Teaching letters & sounds in kindergarten is so important for building the foundational skills of literacy. Not sure where to start or what the Science of Reading research states is best for instruction? Keep reading to learn more about teaching letters & sounds in kindergarten.
- What is the Science of Reading?
- Science of Reading Centers
- Science of Reading Free Activity
- Read all of the Science of Reading articles here
This Activity Goes Well With These SImply Kinder Resources:
Science of Reading Sound Teacher Tip CardsProduct on sale
Decodable Readers w Word Work | Decodables | Science of Reading Decodable BooksProduct on sale
Sound Wall with Mouth Pictures | Science of Reading | Sound Wall ActivitiesProduct on sale
Introducing Letters & Sounds
A great way to introduce letters and sounds is by comparing them to animals!
For example, a cow is called a cow but what sound does it make?
That’s right! A cow says “moo” even know it’s called a cow.
Letters have names too but we say their sounds when reading and writing. Some letters make different sounds and we will be learning the rules of when this happens.
There are 26 letters in the English language but 44 phonemes (units of sounds). Letters are a symbol so it’s important to focus on teaching sounds and moving from speech to print!
The Logic of English has a great series of videos that go through letters and sounds here:
There are many approaches to letter order but we recommend working with your school curriculum first and foremost. We are big on using what is required and modifying it to what you know is best practice and the reality is there is not one evidence based way to do it. We do know that ABC order is not an approach used so you do need some sort of strategy so if you’re looking for some guidance, check out The Recipe for Reading Letter Scope & Sequence – it’s amazing. It follows a detailed letter order that is great for introducing letters in kindergarten! The first letters are:
c as in cat
o as in octopus
a as in apple
d as in dog
and it continues through blends, vowels teams, and all of the sounds in a logical order. It lays out the order first thin gin the book and then goes into detail for each letter to help you teach it. Highly recommend.
Teaching Letters & Sounds: Use a sound wall
A sound wall is a great tool to use in your classroom to help with forming sounds correctly, proper mouth articulation, and connecting speech to print. Learn more about using a sound wall in kindergarten here.
A sound wall is created by posting the 44 phonemes with explicit instruction on each one as they are “unlocked” for students.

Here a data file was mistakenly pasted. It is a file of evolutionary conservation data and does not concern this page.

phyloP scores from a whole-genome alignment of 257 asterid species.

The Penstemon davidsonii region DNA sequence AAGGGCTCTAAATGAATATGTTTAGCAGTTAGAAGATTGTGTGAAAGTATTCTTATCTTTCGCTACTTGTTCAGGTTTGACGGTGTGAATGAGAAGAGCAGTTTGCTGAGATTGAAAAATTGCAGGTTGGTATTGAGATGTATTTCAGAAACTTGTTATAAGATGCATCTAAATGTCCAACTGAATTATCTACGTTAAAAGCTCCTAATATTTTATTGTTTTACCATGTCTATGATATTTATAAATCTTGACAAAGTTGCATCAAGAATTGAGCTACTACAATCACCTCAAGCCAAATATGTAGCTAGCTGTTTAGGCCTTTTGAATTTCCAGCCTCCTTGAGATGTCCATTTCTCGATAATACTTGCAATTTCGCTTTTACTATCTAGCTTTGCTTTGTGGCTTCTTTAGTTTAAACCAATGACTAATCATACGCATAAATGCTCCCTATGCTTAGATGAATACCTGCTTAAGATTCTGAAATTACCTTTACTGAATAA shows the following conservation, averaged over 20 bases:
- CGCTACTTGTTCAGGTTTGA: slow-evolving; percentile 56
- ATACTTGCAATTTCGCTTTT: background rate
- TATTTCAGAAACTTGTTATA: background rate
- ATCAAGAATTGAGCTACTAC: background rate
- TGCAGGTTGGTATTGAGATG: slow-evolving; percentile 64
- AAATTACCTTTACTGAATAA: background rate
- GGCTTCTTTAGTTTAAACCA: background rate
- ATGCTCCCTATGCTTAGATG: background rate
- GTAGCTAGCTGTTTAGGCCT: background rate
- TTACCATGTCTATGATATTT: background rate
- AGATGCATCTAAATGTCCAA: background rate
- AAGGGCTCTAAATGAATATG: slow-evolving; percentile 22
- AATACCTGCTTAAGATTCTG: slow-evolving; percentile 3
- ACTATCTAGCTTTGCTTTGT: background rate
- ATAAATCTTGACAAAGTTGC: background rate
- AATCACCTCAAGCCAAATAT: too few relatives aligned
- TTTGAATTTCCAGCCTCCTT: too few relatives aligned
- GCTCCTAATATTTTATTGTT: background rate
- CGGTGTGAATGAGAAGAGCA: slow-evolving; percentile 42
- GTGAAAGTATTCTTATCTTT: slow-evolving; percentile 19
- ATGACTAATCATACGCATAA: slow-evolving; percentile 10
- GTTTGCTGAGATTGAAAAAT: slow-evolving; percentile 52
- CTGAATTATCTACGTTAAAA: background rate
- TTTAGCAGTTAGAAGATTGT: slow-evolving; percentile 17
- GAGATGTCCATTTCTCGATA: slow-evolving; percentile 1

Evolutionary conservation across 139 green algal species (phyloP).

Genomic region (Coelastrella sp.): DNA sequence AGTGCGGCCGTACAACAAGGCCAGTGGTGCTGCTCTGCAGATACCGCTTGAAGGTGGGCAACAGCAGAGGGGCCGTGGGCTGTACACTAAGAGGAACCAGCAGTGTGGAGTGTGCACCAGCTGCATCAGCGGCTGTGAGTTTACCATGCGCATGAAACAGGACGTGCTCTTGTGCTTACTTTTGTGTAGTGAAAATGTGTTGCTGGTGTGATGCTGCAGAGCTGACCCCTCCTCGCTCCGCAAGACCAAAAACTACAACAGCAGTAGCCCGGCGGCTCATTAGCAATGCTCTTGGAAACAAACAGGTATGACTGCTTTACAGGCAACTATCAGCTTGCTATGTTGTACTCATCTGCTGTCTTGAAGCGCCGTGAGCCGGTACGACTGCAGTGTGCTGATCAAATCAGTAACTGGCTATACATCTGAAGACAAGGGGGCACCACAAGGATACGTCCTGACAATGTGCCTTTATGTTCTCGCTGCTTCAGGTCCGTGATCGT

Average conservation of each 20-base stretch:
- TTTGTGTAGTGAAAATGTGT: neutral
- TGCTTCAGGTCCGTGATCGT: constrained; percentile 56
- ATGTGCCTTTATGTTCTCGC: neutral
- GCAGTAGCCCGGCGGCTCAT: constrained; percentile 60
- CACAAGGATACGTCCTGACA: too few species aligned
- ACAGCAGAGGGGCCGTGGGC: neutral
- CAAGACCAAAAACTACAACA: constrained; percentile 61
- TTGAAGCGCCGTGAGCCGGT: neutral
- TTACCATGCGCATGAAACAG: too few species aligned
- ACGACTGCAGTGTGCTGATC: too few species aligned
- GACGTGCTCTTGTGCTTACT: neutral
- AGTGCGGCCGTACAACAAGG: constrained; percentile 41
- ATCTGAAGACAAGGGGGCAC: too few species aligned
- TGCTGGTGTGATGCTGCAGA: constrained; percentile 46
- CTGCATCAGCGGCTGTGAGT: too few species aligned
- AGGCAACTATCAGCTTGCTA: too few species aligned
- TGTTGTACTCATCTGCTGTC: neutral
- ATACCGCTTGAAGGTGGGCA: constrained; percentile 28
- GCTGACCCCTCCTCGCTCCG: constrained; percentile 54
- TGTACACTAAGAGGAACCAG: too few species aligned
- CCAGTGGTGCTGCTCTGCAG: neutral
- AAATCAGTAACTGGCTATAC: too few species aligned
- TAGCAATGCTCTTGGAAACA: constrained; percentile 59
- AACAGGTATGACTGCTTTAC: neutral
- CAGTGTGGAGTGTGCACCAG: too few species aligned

The difference between a sound wall and word wall is that is highlights the relevant spelling patters each sound makes. Learn more about using a sound wall in kindergarten here or check out the Simply Kinder Sound Wall bundle here:
Focus Instruction on Speech to Print
It’s important to teach from speech to print and connect sounds to the written language. Whichever method you choose to follow: sound wall, a bootcamp type method where you go through one letter a day, or any other, just make sure it’s systematic. That’s key.
Meaning, that you follow the same routine and procedures for each letter and sound. This way students can focus on learning the sound and making those important connections instead of learning new directions each time.
A routine you might follow is:
- Introduce the sounds using sound cards. Explicitly teach the sound and model the proper mouth formations.
- Have students practice in whole group, with a partner, and with their mouth mirrors
- Identify keywords that make that sound and practice saying them with students
- Model a hands-on activity such as playdough writing, felt board writing, or interactive sounds brochures
- Have students practice saying and writing the sound the same way for all the sounds you learn.
- Practice these sounds explicitly in words, sentences, books repeatedly to build connections.
To further build neurological connections in the brain connecting speech to print, use multi-sensory activities that stimulate brain activity. This was a HUGE aha for me as a kindergarten teacher so let me say that again. Students need time to make neurological connections and racing through the alphabet to get 26 letters in 26 days may not give students the time they need to make those connections.
Did you know there are over 3000 nerve receptors in your fingers? They need to write the letters in sand, manipulate the letters in play dough, use the sounds in hands-on tactile activities. They need that time for their little brains to really process and the letters and sounds.
Our morning bin/task box bundle is filled with a huge variety of hands-on activities to do jus that. Check it out here!
It is also important to incorporate writing letters and sounds for each set of sounds taught. This also helps connect speech to print and work on muscle memory. Students should practice upper and lowercase letters together while practicing their sounds in a meaningful way. A great activity to use are Sound Brochures with Real Photos which also includes a home link for families to work on these skills too.
Do you have a tip to share on teaching letters & sounds in kindergarten? Make sure to join the conversation inside the Simply Kinder Teachers Facebook Group Here!